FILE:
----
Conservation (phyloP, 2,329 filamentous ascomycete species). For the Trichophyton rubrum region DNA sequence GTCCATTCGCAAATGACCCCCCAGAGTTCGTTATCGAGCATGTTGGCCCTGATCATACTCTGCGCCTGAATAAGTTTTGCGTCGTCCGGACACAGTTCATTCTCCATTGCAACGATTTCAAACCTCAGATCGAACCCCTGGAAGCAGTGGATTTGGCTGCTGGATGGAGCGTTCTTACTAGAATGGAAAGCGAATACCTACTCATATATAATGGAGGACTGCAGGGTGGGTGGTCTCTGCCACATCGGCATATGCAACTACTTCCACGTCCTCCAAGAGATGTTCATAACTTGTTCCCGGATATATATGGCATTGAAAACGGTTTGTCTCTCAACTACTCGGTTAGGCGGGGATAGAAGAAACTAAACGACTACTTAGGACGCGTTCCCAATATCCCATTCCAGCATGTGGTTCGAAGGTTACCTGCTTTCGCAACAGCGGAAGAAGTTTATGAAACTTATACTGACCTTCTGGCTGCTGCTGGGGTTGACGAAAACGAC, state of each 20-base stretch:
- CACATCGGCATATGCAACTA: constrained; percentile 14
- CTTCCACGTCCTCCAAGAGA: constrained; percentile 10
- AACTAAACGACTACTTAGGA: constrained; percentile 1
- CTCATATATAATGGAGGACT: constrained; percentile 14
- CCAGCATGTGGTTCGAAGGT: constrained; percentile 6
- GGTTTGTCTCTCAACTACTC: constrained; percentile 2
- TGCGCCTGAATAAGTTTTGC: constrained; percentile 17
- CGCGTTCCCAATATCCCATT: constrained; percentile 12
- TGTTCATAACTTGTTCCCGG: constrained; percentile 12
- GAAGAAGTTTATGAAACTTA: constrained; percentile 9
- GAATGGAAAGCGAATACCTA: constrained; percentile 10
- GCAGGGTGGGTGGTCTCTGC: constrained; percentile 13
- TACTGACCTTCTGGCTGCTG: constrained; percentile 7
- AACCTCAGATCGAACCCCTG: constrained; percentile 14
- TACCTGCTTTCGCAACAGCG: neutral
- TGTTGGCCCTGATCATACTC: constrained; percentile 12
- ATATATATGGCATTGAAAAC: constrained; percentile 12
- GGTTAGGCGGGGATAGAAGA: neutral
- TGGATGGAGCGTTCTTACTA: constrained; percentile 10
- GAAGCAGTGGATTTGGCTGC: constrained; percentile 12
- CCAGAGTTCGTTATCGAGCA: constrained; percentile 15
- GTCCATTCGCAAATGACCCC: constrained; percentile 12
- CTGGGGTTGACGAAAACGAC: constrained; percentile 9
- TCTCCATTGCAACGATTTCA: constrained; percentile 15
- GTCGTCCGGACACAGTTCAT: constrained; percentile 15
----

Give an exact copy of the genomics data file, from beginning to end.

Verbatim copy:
Conservation (phyloP, 2,329 filamentous ascomycete species). For the Trichophyton rubrum region DNA sequence GTCCATTCGCAAATGACCCCCCAGAGTTCGTTATCGAGCATGTTGGCCCTGATCATACTCTGCGCCTGAATAAGTTTTGCGTCGTCCGGACACAGTTCATTCTCCATTGCAACGATTTCAAACCTCAGATCGAACCCCTGGAAGCAGTGGATTTGGCTGCTGGATGGAGCGTTCTTACTAGAATGGAAAGCGAATACCTACTCATATATAATGGAGGACTGCAGGGTGGGTGGTCTCTGCCACATCGGCATATGCAACTACTTCCACGTCCTCCAAGAGATGTTCATAACTTGTTCCCGGATATATATGGCATTGAAAACGGTTTGTCTCTCAACTACTCGGTTAGGCGGGGATAGAAGAAACTAAACGACTACTTAGGACGCGTTCCCAATATCCCATTCCAGCATGTGGTTCGAAGGTTACCTGCTTTCGCAACAGCGGAAGAAGTTTATGAAACTTATACTGACCTTCTGGCTGCTGCTGGGGTTGACGAAAACGAC, state of each 20-base stretch:
- CACATCGGCATATGCAACTA: constrained; percentile 14
- CTTCCACGTCCTCCAAGAGA: constrained; percentile 10
- AACTAAACGACTACTTAGGA: constrained; percentile 1
- CTCATATATAATGGAGGACT: constrained; percentile 14
- CCAGCATGTGGTTCGAAGGT: constrained; percentile 6
- GGTTTGTCTCTCAACTACTC: constrained; percentile 2
- TGCGCCTGAATAAGTTTTGC: constrained; percentile 17
- CGCGTTCCCAATATCCCATT: constrained; percentile 12
- TGTTCATAACTTGTTCCCGG: constrained; percentile 12
- GAAGAAGTTTATGAAACTTA: constrained; percentile 9
- GAATGGAAAGCGAATACCTA: constrained; percentile 10
- GCAGGGTGGGTGGTCTCTGC: constrained; percentile 13
- TACTGACCTTCTGGCTGCTG: constrained; percentile 7
- AACCTCAGATCGAACCCCTG: constrained; percentile 14
- TACCTGCTTTCGCAACAGCG: neutral
- TGTTGGCCCTGATCATACTC: constrained; percentile 12
- ATATATATGGCATTGAAAAC: constrained; percentile 12
- GGTTAGGCGGGGATAGAAGA: neutral
- TGGATGGAGCGTTCTTACTA: constrained; percentile 10
- GAAGCAGTGGATTTGGCTGC: constrained; percentile 12
- CCAGAGTTCGTTATCGAGCA: constrained; percentile 15
- GTCCATTCGCAAATGACCCC: constrained; percentile 12
- CTGGGGTTGACGAAAACGAC: constrained; percentile 9
- TCTCCATTGCAACGATTTCA: constrained; percentile 15
- GTCGTCCGGACACAGTTCAT: constrained; percentile 15